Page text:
The Ontario Ministry of Finance released more information on the key features of the Ontario Retirement Pension Plan (ORPP) on August 11, 2015. By 2020, everyone employed in Ontario (other than certain “exempted” employees) will accrue pension benefits under either a “comparable workplace pension plan” or the ORPP. Many details of the ORPP remain unknown (e.g., what is “exempted” employment). The ORPP Administration Corporation, the administrator of the ORPP, will start contacting all Ontario employers in early 2016 to verify whether there is an existing pension plan and assess the coverage offered to employees.
Our Pension and Benefits Group will issue a series of ORPP updates on developments. This first update focuses on the key features of the ORPP. Our next update will be issued after the federal election in October 2015 to discuss the impact of the federal election on the ORPP and the options available to employers.
KEY FEATURES OF THE ORPP
Are You and Your Employees Required to Contribute to the ORPP?
Generally speaking, an employer with employees “employed” in Ontario is required to contribute to the ORPP, irrespective of where the employer was established or where its head office is located. The contribution obligation applies only to employees “employed” in Ontario. The rules for determining whether an individual is “employed” in Ontario are not yet known. There are two key exceptions: if the employment is “exempted” employment (the meaning of “exempted” is not yet known but federal employment will likely be “exempted”) or if the employee participates in a “comparable workplace pension plan”.
What is a “Comparable Workplace Pension Plan”?
“Comparable workplace pension plan” is a key factor in determining whether an employer and its employees are required to contribute to the ORPP.
A “comparable workplace pension plan” is a “registered pension plan” which meets a certain comparability threshold test. It can be a defined benefit (DB) pension plan or a defined contribution (DC) pension plan. In order to be considered “comparable”, a DB pension plan must meet a minimum annual benefit accrual rate of 0.5% while a DC pension plan must have a minimum total contribution rate of 8% of base earnings with at least 50% matching of the minimum rate from the employer. These comparability tests are modified for different plan designs of DB/DC pension plans such as a hybrid plan, a flat-benefit DB plan or a flat-dollar DC plan.
A multi-employer pension plan and a pooled registered pension plan can also be “comparable workplace pension plans” if they meet the applicable comparability threshold tests which are yet to be determined.
Other types of retirement savings/income plans (e.g., group RRSP, TFSA, DPSP) are not “comparable workplace pension plans”. If an employer offers a retirement savings arrangement which is not a “comparable workplace pension plan”, it will be required to contribute to the ORPP.
Which Employees are Required to Contribute to the ORPP?
The contribution obligation applies to all your “eligible employees” in Ontario. One important factor in determining whether an employee is an “eligible employee” is whether that employee “participates” in a “comparable workplace pension plan”.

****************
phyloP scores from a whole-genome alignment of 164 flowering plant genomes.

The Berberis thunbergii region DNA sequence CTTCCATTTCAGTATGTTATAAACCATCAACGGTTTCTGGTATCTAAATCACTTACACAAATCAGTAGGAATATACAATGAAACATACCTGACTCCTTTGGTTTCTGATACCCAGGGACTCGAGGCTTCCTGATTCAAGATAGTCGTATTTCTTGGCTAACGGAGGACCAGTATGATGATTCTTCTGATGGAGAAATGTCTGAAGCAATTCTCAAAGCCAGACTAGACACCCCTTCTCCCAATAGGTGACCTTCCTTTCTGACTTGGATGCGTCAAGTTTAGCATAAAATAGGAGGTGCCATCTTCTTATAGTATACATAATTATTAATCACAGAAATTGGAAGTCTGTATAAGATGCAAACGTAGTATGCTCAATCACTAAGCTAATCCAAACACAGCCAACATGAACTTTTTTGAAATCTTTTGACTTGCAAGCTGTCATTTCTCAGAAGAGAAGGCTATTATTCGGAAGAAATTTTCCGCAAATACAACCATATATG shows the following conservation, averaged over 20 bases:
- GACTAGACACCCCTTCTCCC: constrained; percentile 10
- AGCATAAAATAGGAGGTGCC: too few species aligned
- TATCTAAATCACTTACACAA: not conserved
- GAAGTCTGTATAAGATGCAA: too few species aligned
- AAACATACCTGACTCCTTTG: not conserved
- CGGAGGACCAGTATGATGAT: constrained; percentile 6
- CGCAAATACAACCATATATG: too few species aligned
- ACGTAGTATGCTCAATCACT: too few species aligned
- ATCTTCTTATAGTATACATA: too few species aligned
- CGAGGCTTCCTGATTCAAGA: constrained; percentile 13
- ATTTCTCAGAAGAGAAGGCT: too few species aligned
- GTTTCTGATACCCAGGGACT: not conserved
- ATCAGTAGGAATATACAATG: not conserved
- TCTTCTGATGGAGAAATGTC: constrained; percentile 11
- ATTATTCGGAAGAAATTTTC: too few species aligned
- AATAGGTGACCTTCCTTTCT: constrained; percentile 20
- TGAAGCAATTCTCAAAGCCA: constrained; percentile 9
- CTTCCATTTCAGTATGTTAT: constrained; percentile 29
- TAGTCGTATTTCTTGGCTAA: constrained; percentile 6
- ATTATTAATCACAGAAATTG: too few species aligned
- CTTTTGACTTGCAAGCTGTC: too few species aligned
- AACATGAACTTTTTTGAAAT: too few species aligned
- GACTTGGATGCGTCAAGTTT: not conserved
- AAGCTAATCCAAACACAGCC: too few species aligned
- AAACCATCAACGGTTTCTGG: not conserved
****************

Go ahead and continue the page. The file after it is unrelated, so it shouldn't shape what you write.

If an employer has a “comparable workplace pension plan” which has a membership eligibility requirement (e.g., not immediately eligible on date of hire) or where membership is not compulsory, contributions to the ORPP are required in respect of an employee during his/her membership eligibility waiting period or in respect of the period during which the employee has chosen not to join the optional “comparable workplace pension plan”, as the case may be.
When are Contributions to the ORPP Required to Start?
Compulsory enrolment and contributions will be staged in 4 waves between 2017 and 2020, determined by the number of employees and the existence or non-existence of a registered workplace pension plan. It is not yet clear whether only employees employed in Ontario will be included for this determination.
An employer which has a registered pension plan (irrespective of whether or not it is “comparable”) as at August 11, 2015 will not be required to contribute to the ORPP before January 1, 2020. In other words, an employer with a pension plan which is not “comparable” will have slightly more than four years to structure its pension plan arrangement to become a “comparable workplace pension plan”, if it does not want to contribute to the ORPP. If an employer does not have a registered pension plan, it has one to three years to set up a “comparable workplace pension plan” for its employees in Ontario, if it does not want to contribute to the ORPP.
What are the Contribution Rates under the ORPP?
The combined contribution rate for an employer and an employee who are required to start contributing before January 1, 2020 is progressive from 1.6% (1st year), 3.2% (2nd year) to 3.8% (3rd year onwards) of the portion of the employee’s base earnings between the minimum and maximum thresholds (with 50/50 share between the employer and the employee) while the combined contribution rate for an employer and an employee who are required to start contributing on or after January 1, 2020 is 3.8%, also on a 50/50 basis. The minimum threshold is not yet known. The maximum threshold for 2017 is $90,000 as adjusted to reflect the percentage increase to the Year’s Maximum Pensionable Earnings under the Canada Pension Plan.
Our Pension and Benefits Group will continue to monitor the development of the ORPP and distribute Pension Alerts — ORPP Update on new key developments. Watch out for our next update after the federal election.